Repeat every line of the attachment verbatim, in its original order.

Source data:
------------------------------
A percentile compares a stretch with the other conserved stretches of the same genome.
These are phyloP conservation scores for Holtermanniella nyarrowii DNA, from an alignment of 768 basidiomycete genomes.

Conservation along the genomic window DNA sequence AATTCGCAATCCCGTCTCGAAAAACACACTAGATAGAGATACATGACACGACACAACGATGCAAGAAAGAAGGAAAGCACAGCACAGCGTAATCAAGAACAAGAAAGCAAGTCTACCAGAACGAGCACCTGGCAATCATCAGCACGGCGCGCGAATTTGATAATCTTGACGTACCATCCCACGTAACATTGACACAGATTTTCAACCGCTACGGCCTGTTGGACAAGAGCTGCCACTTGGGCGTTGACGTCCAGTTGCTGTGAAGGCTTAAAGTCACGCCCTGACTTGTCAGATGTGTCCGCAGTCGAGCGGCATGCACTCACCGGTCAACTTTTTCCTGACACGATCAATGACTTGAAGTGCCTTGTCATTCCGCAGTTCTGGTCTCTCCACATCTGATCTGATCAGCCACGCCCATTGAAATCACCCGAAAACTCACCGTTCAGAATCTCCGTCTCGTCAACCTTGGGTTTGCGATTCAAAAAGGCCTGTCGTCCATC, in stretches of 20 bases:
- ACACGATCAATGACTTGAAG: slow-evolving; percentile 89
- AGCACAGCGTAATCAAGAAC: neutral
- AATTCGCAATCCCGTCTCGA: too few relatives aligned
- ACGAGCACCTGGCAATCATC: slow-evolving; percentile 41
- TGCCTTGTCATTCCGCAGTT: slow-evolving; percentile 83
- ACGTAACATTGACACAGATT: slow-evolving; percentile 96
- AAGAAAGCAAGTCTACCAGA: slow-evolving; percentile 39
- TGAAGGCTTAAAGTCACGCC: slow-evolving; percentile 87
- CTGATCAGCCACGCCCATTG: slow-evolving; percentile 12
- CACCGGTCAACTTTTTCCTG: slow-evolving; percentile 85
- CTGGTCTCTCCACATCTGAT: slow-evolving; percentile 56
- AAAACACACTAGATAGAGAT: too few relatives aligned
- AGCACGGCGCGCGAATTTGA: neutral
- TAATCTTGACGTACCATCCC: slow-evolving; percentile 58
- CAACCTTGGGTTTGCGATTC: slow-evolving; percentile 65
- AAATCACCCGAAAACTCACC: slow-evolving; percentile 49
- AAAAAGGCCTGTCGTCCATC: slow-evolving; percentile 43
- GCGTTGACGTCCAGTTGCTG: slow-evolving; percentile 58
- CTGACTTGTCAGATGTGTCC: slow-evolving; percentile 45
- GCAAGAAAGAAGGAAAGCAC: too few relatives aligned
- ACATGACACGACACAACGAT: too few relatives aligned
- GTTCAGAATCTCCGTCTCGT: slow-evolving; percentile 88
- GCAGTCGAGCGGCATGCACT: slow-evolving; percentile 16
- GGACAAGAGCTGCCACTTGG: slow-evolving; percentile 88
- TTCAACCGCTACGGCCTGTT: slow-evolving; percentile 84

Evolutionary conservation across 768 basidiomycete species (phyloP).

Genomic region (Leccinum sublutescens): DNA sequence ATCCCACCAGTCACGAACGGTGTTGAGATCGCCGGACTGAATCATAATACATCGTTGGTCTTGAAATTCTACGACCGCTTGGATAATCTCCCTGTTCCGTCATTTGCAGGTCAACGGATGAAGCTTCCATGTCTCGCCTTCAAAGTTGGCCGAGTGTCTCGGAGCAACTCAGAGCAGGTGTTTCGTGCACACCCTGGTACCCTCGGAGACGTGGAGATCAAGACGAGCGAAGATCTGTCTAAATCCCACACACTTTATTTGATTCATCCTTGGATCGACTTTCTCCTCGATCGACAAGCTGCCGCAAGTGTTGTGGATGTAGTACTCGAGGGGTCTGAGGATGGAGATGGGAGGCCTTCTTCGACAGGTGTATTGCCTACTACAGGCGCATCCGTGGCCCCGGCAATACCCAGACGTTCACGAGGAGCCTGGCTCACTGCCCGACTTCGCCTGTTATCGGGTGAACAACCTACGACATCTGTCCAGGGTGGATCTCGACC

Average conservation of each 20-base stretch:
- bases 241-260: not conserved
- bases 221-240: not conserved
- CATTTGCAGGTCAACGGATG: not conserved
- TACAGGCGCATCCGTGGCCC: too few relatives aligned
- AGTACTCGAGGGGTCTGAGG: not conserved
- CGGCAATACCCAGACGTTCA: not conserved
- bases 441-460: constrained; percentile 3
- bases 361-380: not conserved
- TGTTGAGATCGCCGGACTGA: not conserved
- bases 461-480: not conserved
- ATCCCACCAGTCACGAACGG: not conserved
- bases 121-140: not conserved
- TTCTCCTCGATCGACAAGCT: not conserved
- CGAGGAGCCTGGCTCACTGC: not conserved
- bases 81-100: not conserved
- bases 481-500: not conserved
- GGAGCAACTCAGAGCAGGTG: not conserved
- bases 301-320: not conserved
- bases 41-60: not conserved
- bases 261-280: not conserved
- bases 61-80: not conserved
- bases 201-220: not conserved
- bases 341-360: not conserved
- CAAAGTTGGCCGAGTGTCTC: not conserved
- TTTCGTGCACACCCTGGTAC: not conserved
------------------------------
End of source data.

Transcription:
A percentile compares a stretch with the other conserved stretches of the same genome.
These are phyloP conservation scores for Holtermanniella nyarrowii DNA, from an alignment of 768 basidiomycete genomes.

Conservation along the genomic window DNA sequence AATTCGCAATCCCGTCTCGAAAAACACACTAGATAGAGATACATGACACGACACAACGATGCAAGAAAGAAGGAAAGCACAGCACAGCGTAATCAAGAACAAGAAAGCAAGTCTACCAGAACGAGCACCTGGCAATCATCAGCACGGCGCGCGAATTTGATAATCTTGACGTACCATCCCACGTAACATTGACACAGATTTTCAACCGCTACGGCCTGTTGGACAAGAGCTGCCACTTGGGCGTTGACGTCCAGTTGCTGTGAAGGCTTAAAGTCACGCCCTGACTTGTCAGATGTGTCCGCAGTCGAGCGGCATGCACTCACCGGTCAACTTTTTCCTGACACGATCAATGACTTGAAGTGCCTTGTCATTCCGCAGTTCTGGTCTCTCCACATCTGATCTGATCAGCCACGCCCATTGAAATCACCCGAAAACTCACCGTTCAGAATCTCCGTCTCGTCAACCTTGGGTTTGCGATTCAAAAAGGCCTGTCGTCCATC, in stretches of 20 bases:
- ACACGATCAATGACTTGAAG: slow-evolving; percentile 89
- AGCACAGCGTAATCAAGAAC: neutral
- AATTCGCAATCCCGTCTCGA: too few relatives aligned
- ACGAGCACCTGGCAATCATC: slow-evolving; percentile 41
- TGCCTTGTCATTCCGCAGTT: slow-evolving; percentile 83
- ACGTAACATTGACACAGATT: slow-evolving; percentile 96
- AAGAAAGCAAGTCTACCAGA: slow-evolving; percentile 39
- TGAAGGCTTAAAGTCACGCC: slow-evolving; percentile 87
- CTGATCAGCCACGCCCATTG: slow-evolving; percentile 12
- CACCGGTCAACTTTTTCCTG: slow-evolving; percentile 85
- CTGGTCTCTCCACATCTGAT: slow-evolving; percentile 56
- AAAACACACTAGATAGAGAT: too few relatives aligned
- AGCACGGCGCGCGAATTTGA: neutral
- TAATCTTGACGTACCATCCC: slow-evolving; percentile 58
- CAACCTTGGGTTTGCGATTC: slow-evolving; percentile 65
- AAATCACCCGAAAACTCACC: slow-evolving; percentile 49
- AAAAAGGCCTGTCGTCCATC: slow-evolving; percentile 43
- GCGTTGACGTCCAGTTGCTG: slow-evolving; percentile 58
- CTGACTTGTCAGATGTGTCC: slow-evolving; percentile 45
- GCAAGAAAGAAGGAAAGCAC: too few relatives aligned
- ACATGACACGACACAACGAT: too few relatives aligned
- GTTCAGAATCTCCGTCTCGT: slow-evolving; percentile 88
- GCAGTCGAGCGGCATGCACT: slow-evolving; percentile 16
- GGACAAGAGCTGCCACTTGG: slow-evolving; percentile 88
- TTCAACCGCTACGGCCTGTT: slow-evolving; percentile 84

Evolutionary conservation across 768 basidiomycete species (phyloP).

Genomic region (Leccinum sublutescens): DNA sequence ATCCCACCAGTCACGAACGGTGTTGAGATCGCCGGACTGAATCATAATACATCGTTGGTCTTGAAATTCTACGACCGCTTGGATAATCTCCCTGTTCCGTCATTTGCAGGTCAACGGATGAAGCTTCCATGTCTCGCCTTCAAAGTTGGCCGAGTGTCTCGGAGCAACTCAGAGCAGGTGTTTCGTGCACACCCTGGTACCCTCGGAGACGTGGAGATCAAGACGAGCGAAGATCTGTCTAAATCCCACACACTTTATTTGATTCATCCTTGGATCGACTTTCTCCTCGATCGACAAGCTGCCGCAAGTGTTGTGGATGTAGTACTCGAGGGGTCTGAGGATGGAGATGGGAGGCCTTCTTCGACAGGTGTATTGCCTACTACAGGCGCATCCGTGGCCCCGGCAATACCCAGACGTTCACGAGGAGCCTGGCTCACTGCCCGACTTCGCCTGTTATCGGGTGAACAACCTACGACATCTGTCCAGGGTGGATCTCGACC

Average conservation of each 20-base stretch:
- bases 241-260: not conserved
- bases 221-240: not conserved
- CATTTGCAGGTCAACGGATG: not conserved
- TACAGGCGCATCCGTGGCCC: too few relatives aligned
- AGTACTCGAGGGGTCTGAGG: not conserved
- CGGCAATACCCAGACGTTCA: not conserved
- bases 441-460: constrained; percentile 3
- bases 361-380: not conserved
- TGTTGAGATCGCCGGACTGA: not conserved
- bases 461-480: not conserved
- ATCCCACCAGTCACGAACGG: not conserved
- bases 121-140: not conserved
- TTCTCCTCGATCGACAAGCT: not conserved
- CGAGGAGCCTGGCTCACTGC: not conserved
- bases 81-100: not conserved
- bases 481-500: not conserved
- GGAGCAACTCAGAGCAGGTG: not conserved
- bases 301-320: not conserved
- bases 41-60: not conserved
- bases 261-280: not conserved
- bases 61-80: not conserved
- bases 201-220: not conserved
- bases 341-360: not conserved
- CAAAGTTGGCCGAGTGTCTC: not conserved
- TTTCGTGCACACCCTGGTAC: not conserved